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Oh before anybody gets the wrong end of the stick - the client generated
encryption key is NOT a session id. It is not guaranteed to be unique (two
clients accessing the server may be using the same encryption key) but it is
meant to be difficult for an interloper to guess (e.g. being 128 bit or
more).

Matthew

> -----Original Message-----
> From: Matthew Dovey 
> Sent: 17 June 2002 22:29
> To: 'Z39.50 Next-Generation Initiative'; [log in to unmask]
> Subject: RE: Re: Betr.: Re: result set model for srw
> 
> 
> Commonly https/ssl uses a private key stored on a server, and 
> the public key is provided to anyone connecting to that 
> server so that the client can encrypt data to send to the 
> server which only the server can decrypt. This is then used 
> for the client to send an random generated symmetric 
> encryption key to the server which is used to encrypt that 
> session - this is server side validation
> 
> However, there is an alternative when you want to validate 
> the client. In this case the client has a private key and the 
> server stores the public keys of the clients it wishes to 
> allow to connect.
> 
> Matthew
> 
> 
> 
> 
> 
> > -----Original Message-----
> > From: LeVan,Ralph [mailto:[log in to unmask]]
> > Sent: 17 June 2002 18:56
> > To: [log in to unmask]
> > Subject: Re: Betr.: Re: result set model for srw
> > 
> > 
> > I agree completely.  But...
> > 
> > I'd like to hear from someone with expertise in SSL or HTTPS.
> >  Does the same process happen while establishing the security 
> > certificates and can we find the solution for this problem in 
> > these mechanisms?
> > 
> > Ralph
> > 
> > > -----Original Message-----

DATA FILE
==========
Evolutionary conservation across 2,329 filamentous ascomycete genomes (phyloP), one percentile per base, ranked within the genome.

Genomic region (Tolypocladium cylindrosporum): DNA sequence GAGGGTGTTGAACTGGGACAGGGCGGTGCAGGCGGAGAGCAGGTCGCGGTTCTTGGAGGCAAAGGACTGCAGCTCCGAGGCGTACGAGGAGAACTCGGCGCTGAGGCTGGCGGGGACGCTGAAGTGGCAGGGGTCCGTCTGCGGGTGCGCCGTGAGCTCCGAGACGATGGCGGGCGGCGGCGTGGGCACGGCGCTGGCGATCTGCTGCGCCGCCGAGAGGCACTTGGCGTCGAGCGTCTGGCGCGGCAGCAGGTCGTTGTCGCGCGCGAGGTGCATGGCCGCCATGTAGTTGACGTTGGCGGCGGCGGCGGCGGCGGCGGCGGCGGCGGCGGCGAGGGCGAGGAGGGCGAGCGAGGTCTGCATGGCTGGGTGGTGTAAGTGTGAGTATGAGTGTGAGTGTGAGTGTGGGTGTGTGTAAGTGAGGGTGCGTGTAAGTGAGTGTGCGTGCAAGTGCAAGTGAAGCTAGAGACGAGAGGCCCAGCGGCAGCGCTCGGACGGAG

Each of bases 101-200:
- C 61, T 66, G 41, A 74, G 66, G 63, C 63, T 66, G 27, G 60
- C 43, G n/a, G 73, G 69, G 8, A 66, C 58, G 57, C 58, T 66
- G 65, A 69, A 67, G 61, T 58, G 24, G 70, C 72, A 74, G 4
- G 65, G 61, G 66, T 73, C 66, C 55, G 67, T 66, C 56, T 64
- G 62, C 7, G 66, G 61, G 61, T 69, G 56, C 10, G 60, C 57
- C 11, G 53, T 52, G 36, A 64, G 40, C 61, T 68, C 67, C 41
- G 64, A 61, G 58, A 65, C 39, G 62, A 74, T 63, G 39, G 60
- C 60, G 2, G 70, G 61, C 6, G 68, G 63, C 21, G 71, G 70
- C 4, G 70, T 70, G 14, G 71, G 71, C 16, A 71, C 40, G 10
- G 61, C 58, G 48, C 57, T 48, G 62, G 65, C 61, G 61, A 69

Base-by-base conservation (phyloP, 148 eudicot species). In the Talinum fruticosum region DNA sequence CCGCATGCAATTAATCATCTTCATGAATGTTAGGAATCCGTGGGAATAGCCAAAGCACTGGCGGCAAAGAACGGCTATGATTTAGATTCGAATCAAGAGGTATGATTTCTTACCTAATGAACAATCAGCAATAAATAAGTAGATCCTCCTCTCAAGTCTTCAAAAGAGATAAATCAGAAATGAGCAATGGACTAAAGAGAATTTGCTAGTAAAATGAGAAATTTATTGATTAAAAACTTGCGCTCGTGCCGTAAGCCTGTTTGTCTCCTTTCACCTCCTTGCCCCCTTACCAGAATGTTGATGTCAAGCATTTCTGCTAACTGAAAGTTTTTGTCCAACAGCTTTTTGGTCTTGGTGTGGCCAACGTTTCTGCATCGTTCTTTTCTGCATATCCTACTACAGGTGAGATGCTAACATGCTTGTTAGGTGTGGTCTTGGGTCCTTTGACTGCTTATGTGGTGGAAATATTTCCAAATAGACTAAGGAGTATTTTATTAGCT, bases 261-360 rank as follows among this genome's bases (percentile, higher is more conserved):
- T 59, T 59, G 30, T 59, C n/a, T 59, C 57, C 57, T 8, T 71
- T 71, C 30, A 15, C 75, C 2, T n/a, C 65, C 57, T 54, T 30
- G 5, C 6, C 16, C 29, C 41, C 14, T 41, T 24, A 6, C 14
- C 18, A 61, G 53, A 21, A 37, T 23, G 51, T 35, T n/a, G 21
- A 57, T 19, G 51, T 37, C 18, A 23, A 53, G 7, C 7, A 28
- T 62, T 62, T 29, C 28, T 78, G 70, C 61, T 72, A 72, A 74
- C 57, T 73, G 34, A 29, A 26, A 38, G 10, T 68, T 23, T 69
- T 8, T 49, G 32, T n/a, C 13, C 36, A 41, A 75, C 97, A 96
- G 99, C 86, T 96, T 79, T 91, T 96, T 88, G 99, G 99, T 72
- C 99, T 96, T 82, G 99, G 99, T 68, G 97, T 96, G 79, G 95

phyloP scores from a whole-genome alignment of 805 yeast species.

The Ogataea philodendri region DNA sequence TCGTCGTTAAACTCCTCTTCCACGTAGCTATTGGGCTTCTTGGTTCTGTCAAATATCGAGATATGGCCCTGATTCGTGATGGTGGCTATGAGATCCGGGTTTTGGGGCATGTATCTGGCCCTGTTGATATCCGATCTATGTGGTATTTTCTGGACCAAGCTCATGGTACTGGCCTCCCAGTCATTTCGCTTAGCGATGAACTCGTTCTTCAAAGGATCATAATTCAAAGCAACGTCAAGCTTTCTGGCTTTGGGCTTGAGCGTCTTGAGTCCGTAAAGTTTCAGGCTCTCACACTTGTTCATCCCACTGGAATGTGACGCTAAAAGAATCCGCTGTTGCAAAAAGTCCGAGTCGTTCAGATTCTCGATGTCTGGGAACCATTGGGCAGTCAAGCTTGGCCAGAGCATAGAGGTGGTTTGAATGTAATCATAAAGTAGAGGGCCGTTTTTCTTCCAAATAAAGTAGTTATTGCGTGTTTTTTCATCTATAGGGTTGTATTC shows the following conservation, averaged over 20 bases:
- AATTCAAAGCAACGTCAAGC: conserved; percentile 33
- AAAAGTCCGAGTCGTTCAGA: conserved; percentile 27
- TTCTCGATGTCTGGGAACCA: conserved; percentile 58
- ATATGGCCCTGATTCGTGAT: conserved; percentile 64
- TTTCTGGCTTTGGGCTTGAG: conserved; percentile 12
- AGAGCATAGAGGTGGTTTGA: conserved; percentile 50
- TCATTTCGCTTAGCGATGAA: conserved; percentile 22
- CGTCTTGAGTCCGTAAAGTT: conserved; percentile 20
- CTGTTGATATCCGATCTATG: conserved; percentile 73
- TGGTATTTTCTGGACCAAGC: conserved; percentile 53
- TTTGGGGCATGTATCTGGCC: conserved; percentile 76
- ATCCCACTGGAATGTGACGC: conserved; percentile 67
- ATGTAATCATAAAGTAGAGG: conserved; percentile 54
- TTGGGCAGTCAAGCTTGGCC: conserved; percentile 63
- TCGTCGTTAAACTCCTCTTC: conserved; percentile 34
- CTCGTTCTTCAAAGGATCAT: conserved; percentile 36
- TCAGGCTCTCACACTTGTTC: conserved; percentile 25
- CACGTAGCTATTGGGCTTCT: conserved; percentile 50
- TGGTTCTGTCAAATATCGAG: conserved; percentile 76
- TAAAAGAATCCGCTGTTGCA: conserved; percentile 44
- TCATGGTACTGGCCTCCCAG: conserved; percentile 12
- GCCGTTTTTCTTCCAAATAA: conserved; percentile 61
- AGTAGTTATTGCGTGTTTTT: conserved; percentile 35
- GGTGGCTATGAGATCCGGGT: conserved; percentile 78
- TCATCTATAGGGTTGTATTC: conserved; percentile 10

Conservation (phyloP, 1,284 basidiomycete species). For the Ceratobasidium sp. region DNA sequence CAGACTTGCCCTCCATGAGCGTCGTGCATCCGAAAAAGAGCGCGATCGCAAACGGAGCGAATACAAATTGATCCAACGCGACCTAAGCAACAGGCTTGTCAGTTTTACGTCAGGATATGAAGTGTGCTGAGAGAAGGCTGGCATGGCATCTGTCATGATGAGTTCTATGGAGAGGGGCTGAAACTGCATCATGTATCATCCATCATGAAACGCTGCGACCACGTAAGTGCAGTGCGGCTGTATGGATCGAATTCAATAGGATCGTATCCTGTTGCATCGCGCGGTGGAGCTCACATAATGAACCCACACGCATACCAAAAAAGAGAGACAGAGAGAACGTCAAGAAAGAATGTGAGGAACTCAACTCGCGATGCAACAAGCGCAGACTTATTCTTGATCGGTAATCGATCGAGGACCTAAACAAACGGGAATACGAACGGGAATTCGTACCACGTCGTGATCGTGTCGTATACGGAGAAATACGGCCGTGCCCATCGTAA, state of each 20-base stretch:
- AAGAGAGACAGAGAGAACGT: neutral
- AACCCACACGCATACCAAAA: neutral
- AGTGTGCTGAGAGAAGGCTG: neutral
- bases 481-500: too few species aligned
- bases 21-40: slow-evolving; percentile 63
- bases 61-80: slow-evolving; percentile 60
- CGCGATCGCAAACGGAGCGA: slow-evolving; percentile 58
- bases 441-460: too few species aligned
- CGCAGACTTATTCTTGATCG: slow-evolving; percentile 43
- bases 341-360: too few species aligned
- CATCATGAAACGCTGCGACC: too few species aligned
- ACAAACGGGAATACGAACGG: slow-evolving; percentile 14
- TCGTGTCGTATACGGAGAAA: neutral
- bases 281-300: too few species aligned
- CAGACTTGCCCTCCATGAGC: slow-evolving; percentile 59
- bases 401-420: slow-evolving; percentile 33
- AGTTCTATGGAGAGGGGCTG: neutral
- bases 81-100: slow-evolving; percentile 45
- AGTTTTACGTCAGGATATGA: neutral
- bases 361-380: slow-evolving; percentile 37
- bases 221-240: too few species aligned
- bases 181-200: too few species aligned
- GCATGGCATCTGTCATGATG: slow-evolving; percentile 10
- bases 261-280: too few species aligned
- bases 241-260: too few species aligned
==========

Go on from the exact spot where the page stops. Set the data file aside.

> > > From: Theo van Veen [mailto:[log in to unmask]]
> > > Sent: Friday, June 14, 2002 9:17 AM
> > > To: [log in to unmask]
> > > Subject: Betr.: Re: result set model for srw
> > >
> > >
> > > When we want the ability for identification/authentication
> > this "user
> > > identification value" (lets say ticket) should be a
> > specific SRU/SRW
> > > parameter and we should call and treat it that way and not
> > confuse it
> > > with a session-id.
> > >
> > > Obtaining this ticket should in fact be a separate webservice and
> > > could be used by the organisation for different purposes and this 
> > > function does not have to be the responsibility of of the same 
> > > department that provide the SR-service.
> > >
> > > I would be happy with such a field that is optionally  sent
> > along with
> > > each request to those servers requiering it. When a user is not
> > > authorised the server returns a diagnostic and the URL of the 
> > > authentication server. The authentication server request 
> > user name and
> > > password and returns the ticket (presumably with an encryption for
> > > which the SR-service has the key). Transfer of this 
> ticket from the 
> > > webpage requesting it to the SR webpage is still open.
> > >
> > > Theo
> > >
> > >
> > > >>> [log in to unmask] 14-06-02 14:36 >>>
> > > I support Rob in his argument for a session id.  In July
> > last year, I
> > > submitted the following to the list:
> > >
> > > > We would also like the Search response to include a
> > "server user id
> > > substitute".  This can be returned in the ZNG:user
> > > > field for subsequent requests and avoid the user id and
> > > password having to
> > > be sent in multiple requests.  It can also
> > > > serve to guarantee the "actual user" (there may be more
> > > than 1 user able
> > > to use the same user ID/password) a time slot
> > > > on the server, because the system has a finite number of
> > > concurrent users.
> > > Pica also uses this for being able to
> > > > return search history, i.e. a notion of session, but this
> > > is out of ZNG
> > > scope.
> > >
> > > At the time "session id" was a politically incorrect
> > phrase.  In our
> > > implementation of ZING/SRU we are adding session id into 
> the actual
> > > request, within the URL.  We need it in the request so that we can
> > > control channels;
> > > it doesn't work if it is in a different layer.
> > >
> > > It's not complicated; it's just an optional element.  Our
> > server will
> > > send it with the result set id and it expects it to be returned.
> > >
> > > In July last year we also had a lot of discussion about deleting
> > > result sets.  Ray's prose accurately reflects this 
> discussion and I
> > > think it is
> > > correct and reflects reality.  Our server (along with lots 
> > of others)
> > > decides when it's time to do its own housekeeping with 
> result sets